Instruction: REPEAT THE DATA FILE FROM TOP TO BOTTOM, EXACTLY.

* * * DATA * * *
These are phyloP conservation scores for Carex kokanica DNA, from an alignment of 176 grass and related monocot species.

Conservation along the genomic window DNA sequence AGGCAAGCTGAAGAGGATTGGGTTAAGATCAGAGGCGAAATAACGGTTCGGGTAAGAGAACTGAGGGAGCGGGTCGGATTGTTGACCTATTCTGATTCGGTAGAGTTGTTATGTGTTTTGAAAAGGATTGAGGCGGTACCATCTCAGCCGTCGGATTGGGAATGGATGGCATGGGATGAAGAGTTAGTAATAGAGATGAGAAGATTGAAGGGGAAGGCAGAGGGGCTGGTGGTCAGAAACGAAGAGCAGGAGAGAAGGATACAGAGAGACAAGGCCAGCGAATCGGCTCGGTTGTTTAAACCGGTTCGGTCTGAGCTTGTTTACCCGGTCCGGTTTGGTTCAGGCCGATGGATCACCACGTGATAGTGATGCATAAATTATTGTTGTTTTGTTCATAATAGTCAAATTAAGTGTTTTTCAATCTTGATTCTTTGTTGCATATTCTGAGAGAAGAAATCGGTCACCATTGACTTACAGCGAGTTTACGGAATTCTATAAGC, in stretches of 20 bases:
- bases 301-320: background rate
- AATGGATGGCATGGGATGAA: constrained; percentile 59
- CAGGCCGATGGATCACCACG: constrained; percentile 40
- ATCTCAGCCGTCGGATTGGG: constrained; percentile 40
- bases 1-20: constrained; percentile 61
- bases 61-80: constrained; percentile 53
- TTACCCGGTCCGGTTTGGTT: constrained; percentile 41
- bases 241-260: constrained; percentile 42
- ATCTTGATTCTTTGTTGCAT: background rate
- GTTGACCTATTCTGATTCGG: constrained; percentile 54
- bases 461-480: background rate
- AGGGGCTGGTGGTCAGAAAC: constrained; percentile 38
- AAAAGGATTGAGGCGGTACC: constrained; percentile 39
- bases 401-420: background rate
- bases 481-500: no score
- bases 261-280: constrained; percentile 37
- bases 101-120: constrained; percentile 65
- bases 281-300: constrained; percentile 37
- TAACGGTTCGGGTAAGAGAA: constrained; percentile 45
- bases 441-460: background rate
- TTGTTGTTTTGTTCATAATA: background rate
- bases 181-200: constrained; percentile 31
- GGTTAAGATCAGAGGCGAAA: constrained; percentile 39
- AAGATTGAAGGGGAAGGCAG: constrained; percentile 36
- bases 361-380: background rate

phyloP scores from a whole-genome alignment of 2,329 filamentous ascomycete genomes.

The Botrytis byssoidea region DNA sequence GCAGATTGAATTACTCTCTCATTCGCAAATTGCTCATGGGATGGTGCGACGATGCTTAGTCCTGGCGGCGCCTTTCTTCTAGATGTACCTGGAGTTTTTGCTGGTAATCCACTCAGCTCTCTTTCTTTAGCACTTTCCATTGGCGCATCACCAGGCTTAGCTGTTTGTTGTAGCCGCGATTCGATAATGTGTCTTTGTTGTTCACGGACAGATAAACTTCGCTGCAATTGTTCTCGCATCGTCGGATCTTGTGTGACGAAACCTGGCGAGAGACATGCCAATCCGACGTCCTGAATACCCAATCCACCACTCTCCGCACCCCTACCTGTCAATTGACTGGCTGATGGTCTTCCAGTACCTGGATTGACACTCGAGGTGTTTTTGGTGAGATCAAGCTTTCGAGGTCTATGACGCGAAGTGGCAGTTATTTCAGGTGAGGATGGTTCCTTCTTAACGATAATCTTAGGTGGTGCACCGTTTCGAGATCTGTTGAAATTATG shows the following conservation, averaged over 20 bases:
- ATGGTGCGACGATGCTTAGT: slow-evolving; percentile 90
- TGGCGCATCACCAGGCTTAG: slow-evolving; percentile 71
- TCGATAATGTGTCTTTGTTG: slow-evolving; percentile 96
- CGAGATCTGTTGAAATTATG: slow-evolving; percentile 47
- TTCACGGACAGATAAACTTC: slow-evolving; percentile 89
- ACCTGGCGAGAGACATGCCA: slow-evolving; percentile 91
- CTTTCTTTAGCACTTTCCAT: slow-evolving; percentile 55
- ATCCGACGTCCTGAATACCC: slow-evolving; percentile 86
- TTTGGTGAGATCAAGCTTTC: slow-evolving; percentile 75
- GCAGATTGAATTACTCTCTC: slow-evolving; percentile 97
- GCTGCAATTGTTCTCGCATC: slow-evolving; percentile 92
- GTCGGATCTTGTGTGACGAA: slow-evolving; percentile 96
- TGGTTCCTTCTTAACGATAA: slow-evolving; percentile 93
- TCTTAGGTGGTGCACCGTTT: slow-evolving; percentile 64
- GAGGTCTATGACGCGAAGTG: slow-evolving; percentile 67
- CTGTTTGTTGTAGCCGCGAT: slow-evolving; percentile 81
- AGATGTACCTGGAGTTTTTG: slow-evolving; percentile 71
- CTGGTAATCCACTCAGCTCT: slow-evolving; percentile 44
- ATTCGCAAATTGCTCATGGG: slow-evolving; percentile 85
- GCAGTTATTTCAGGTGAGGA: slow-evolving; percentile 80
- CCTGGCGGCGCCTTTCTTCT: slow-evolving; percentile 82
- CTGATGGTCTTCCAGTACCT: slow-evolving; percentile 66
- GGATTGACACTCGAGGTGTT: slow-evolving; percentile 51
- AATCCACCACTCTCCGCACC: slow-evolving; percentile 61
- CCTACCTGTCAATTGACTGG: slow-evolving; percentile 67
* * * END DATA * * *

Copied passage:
These are phyloP conservation scores for Carex kokanica DNA, from an alignment of 176 grass and related monocot species.

Conservation along the genomic window DNA sequence AGGCAAGCTGAAGAGGATTGGGTTAAGATCAGAGGCGAAATAACGGTTCGGGTAAGAGAACTGAGGGAGCGGGTCGGATTGTTGACCTATTCTGATTCGGTAGAGTTGTTATGTGTTTTGAAAAGGATTGAGGCGGTACCATCTCAGCCGTCGGATTGGGAATGGATGGCATGGGATGAAGAGTTAGTAATAGAGATGAGAAGATTGAAGGGGAAGGCAGAGGGGCTGGTGGTCAGAAACGAAGAGCAGGAGAGAAGGATACAGAGAGACAAGGCCAGCGAATCGGCTCGGTTGTTTAAACCGGTTCGGTCTGAGCTTGTTTACCCGGTCCGGTTTGGTTCAGGCCGATGGATCACCACGTGATAGTGATGCATAAATTATTGTTGTTTTGTTCATAATAGTCAAATTAAGTGTTTTTCAATCTTGATTCTTTGTTGCATATTCTGAGAGAAGAAATCGGTCACCATTGACTTACAGCGAGTTTACGGAATTCTATAAGC, in stretches of 20 bases:
- bases 301-320: background rate
- AATGGATGGCATGGGATGAA: constrained; percentile 59
- CAGGCCGATGGATCACCACG: constrained; percentile 40
- ATCTCAGCCGTCGGATTGGG: constrained; percentile 40
- bases 1-20: constrained; percentile 61
- bases 61-80: constrained; percentile 53
- TTACCCGGTCCGGTTTGGTT: constrained; percentile 41
- bases 241-260: constrained; percentile 42
- ATCTTGATTCTTTGTTGCAT: background rate
- GTTGACCTATTCTGATTCGG: constrained; percentile 54
- bases 461-480: background rate
- AGGGGCTGGTGGTCAGAAAC: constrained; percentile 38
- AAAAGGATTGAGGCGGTACC: constrained; percentile 39
- bases 401-420: background rate
- bases 481-500: no score
- bases 261-280: constrained; percentile 37
- bases 101-120: constrained; percentile 65
- bases 281-300: constrained; percentile 37
- TAACGGTTCGGGTAAGAGAA: constrained; percentile 45
- bases 441-460: background rate
- TTGTTGTTTTGTTCATAATA: background rate
- bases 181-200: constrained; percentile 31
- GGTTAAGATCAGAGGCGAAA: constrained; percentile 39
- AAGATTGAAGGGGAAGGCAG: constrained; percentile 36
- bases 361-380: background rate

phyloP scores from a whole-genome alignment of 2,329 filamentous ascomycete genomes.

The Botrytis byssoidea region DNA sequence GCAGATTGAATTACTCTCTCATTCGCAAATTGCTCATGGGATGGTGCGACGATGCTTAGTCCTGGCGGCGCCTTTCTTCTAGATGTACCTGGAGTTTTTGCTGGTAATCCACTCAGCTCTCTTTCTTTAGCACTTTCCATTGGCGCATCACCAGGCTTAGCTGTTTGTTGTAGCCGCGATTCGATAATGTGTCTTTGTTGTTCACGGACAGATAAACTTCGCTGCAATTGTTCTCGCATCGTCGGATCTTGTGTGACGAAACCTGGCGAGAGACATGCCAATCCGACGTCCTGAATACCCAATCCACCACTCTCCGCACCCCTACCTGTCAATTGACTGGCTGATGGTCTTCCAGTACCTGGATTGACACTCGAGGTGTTTTTGGTGAGATCAAGCTTTCGAGGTCTATGACGCGAAGTGGCAGTTATTTCAGGTGAGGATGGTTCCTTCTTAACGATAATCTTAGGTGGTGCACCGTTTCGAGATCTGTTGAAATTATG shows the following conservation, averaged over 20 bases:
- ATGGTGCGACGATGCTTAGT: slow-evolving; percentile 90
- TGGCGCATCACCAGGCTTAG: slow-evolving; percentile 71
- TCGATAATGTGTCTTTGTTG: slow-evolving; percentile 96
- CGAGATCTGTTGAAATTATG: slow-evolving; percentile 47
- TTCACGGACAGATAAACTTC: slow-evolving; percentile 89
- ACCTGGCGAGAGACATGCCA: slow-evolving; percentile 91
- CTTTCTTTAGCACTTTCCAT: slow-evolving; percentile 55
- ATCCGACGTCCTGAATACCC: slow-evolving; percentile 86
- TTTGGTGAGATCAAGCTTTC: slow-evolving; percentile 75
- GCAGATTGAATTACTCTCTC: slow-evolving; percentile 97
- GCTGCAATTGTTCTCGCATC: slow-evolving; percentile 92
- GTCGGATCTTGTGTGACGAA: slow-evolving; percentile 96
- TGGTTCCTTCTTAACGATAA: slow-evolving; percentile 93
- TCTTAGGTGGTGCACCGTTT: slow-evolving; percentile 64
- GAGGTCTATGACGCGAAGTG: slow-evolving; percentile 67
- CTGTTTGTTGTAGCCGCGAT: slow-evolving; percentile 81
- AGATGTACCTGGAGTTTTTG: slow-evolving; percentile 71
- CTGGTAATCCACTCAGCTCT: slow-evolving; percentile 44
- ATTCGCAAATTGCTCATGGG: slow-evolving; percentile 85
- GCAGTTATTTCAGGTGAGGA: slow-evolving; percentile 80
- CCTGGCGGCGCCTTTCTTCT: slow-evolving; percentile 82
- CTGATGGTCTTCCAGTACCT: slow-evolving; percentile 66
- GGATTGACACTCGAGGTGTT: slow-evolving; percentile 51
- AATCCACCACTCTCCGCACC: slow-evolving; percentile 61
- CCTACCTGTCAATTGACTGG: slow-evolving; percentile 67